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The Blueprint for Your Dot.Com is At Hand,
Rezension bezieht sich auf: The Innovator's Dilemma: When New Technologies Cause Great Firms to Fail (Management of Innovation and Change) (Gebundene Ausgabe)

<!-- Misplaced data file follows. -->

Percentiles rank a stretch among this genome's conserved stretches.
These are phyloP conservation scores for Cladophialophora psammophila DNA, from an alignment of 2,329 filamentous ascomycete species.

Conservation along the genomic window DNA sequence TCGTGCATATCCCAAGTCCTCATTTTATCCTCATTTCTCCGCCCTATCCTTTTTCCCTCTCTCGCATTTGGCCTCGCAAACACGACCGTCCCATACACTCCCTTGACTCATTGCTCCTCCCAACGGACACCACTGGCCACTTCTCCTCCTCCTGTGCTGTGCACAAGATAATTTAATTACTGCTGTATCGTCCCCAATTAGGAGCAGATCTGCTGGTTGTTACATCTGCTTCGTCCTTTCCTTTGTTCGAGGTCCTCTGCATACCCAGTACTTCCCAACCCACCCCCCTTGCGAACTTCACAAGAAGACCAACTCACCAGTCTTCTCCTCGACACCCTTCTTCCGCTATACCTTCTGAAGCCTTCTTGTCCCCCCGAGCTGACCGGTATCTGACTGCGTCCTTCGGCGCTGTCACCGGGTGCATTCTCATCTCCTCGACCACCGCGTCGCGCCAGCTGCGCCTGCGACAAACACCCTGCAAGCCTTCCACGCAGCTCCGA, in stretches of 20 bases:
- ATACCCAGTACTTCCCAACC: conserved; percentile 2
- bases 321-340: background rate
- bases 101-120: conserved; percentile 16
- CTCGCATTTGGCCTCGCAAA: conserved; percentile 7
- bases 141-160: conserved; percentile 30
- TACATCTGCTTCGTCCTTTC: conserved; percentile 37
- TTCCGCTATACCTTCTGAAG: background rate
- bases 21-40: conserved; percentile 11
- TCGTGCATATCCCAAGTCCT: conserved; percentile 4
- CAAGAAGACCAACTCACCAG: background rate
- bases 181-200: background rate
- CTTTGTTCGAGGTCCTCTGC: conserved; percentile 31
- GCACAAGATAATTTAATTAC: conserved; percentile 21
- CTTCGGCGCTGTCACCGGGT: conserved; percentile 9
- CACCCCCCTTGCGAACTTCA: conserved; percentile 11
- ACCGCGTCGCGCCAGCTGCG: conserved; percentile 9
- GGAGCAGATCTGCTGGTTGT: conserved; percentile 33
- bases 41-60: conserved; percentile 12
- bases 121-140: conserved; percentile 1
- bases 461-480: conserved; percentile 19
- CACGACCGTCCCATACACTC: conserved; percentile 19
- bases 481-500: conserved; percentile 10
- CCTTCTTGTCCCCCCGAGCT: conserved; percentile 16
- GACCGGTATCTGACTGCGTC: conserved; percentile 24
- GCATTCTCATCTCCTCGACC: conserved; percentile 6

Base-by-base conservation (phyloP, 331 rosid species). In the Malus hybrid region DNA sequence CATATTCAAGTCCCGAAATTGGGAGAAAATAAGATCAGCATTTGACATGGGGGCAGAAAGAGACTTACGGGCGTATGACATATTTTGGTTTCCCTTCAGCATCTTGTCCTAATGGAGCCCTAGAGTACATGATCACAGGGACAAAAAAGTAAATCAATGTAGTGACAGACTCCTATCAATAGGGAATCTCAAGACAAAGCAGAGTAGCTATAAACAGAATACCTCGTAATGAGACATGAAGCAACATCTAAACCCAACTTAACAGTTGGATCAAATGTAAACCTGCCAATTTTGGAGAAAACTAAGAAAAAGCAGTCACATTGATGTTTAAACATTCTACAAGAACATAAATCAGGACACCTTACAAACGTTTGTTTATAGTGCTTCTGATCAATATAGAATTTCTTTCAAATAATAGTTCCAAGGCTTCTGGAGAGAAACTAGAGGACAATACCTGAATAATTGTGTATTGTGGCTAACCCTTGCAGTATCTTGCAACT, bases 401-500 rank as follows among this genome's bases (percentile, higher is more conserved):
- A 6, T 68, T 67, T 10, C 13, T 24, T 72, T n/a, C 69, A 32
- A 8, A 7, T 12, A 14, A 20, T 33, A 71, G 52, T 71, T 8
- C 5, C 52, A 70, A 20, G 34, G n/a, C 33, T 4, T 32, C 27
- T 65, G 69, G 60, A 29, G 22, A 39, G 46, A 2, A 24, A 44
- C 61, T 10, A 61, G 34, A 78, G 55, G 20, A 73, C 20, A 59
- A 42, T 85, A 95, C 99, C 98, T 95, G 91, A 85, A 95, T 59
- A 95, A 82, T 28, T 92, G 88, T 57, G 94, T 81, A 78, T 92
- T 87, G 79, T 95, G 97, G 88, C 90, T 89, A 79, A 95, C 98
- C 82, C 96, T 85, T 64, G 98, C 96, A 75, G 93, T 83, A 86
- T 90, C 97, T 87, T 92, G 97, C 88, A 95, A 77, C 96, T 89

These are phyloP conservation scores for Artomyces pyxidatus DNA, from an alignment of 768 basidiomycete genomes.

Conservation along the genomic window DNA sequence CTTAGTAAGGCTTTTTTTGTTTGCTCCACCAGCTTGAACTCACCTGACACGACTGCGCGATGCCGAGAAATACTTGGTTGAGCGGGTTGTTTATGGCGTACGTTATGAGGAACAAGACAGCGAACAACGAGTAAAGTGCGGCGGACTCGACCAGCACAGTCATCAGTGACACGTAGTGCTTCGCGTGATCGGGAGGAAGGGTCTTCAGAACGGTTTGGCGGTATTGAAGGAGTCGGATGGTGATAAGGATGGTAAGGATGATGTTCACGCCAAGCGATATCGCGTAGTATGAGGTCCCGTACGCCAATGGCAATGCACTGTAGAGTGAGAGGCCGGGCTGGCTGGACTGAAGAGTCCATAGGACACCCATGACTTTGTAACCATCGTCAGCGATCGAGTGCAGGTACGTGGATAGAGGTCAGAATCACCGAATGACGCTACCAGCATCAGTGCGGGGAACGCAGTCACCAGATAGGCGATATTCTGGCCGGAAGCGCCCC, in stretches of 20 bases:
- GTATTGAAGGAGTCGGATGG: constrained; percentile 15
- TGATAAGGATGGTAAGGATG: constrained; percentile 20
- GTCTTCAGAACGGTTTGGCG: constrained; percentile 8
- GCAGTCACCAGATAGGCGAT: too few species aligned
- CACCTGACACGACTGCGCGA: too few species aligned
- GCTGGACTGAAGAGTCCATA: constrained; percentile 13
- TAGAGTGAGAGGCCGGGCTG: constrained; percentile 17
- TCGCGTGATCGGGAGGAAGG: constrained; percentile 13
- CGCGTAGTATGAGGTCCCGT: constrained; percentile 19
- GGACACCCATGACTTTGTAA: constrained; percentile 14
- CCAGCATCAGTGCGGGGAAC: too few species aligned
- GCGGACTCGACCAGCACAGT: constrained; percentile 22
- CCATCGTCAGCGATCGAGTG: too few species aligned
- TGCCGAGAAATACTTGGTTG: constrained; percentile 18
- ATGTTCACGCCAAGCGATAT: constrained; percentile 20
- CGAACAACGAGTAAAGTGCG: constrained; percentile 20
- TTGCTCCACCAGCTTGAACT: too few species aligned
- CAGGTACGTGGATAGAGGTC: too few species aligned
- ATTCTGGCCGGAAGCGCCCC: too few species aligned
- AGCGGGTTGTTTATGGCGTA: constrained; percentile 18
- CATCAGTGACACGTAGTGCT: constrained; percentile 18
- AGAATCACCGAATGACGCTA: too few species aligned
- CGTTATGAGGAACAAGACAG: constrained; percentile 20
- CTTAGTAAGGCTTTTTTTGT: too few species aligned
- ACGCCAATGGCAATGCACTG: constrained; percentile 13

In the space of a few months, I've bumped into a half-dozen corporate planners who've told me, "Drop everything you're doing and run--do not walk--to your nearest bookseller and get Clayton Christenson's The Innovator's Dilemma." Investigating further, I found that, in the industry press, Christenson's book is viewed as The New Gospel. Now having read the thing, I can see what all the fuss is about; by the final chapter, the counterintuitive idea that (under clearly specified conditions) "rigorous pursuit of your customer's interest can indeed sink your firm" seems as inevitable as the sunrise. Moreover, reading Christenson now, as Wall Street lurches through the Era of Dot.Com/Madness, it's easy to believe the book, and Chapter Nine in particular, has served a hefty percentage of recent internet start-ups as a template for mapping the market and assessing whether the technology offered is sufficiently disruptive. (Christenson's use of the term "technology" is process-related and more than just the latest widget). As a public sector drone, I was further impressed that Christenson's analytic approach is broadly, if metaphorically, applicable to a range of organizations--non-profit, non-commercial, public--trying to keep from being overrun by the forces of change. Some critics have pooh-poohed Christenson's analysis as old wine in a new bottle--"what's the big deal about successful firms having difficulty dealing with the low end of their markets?" etc.--but the lucid writing, clear plan, well-sprung analytic framework (particularly the integration of "value networks" and "technology trajectories"), and compelling marshaling of case material make this an enjoyable, often revelatory, and, yes, innovative dissection of how great firms become undone by new technologies.
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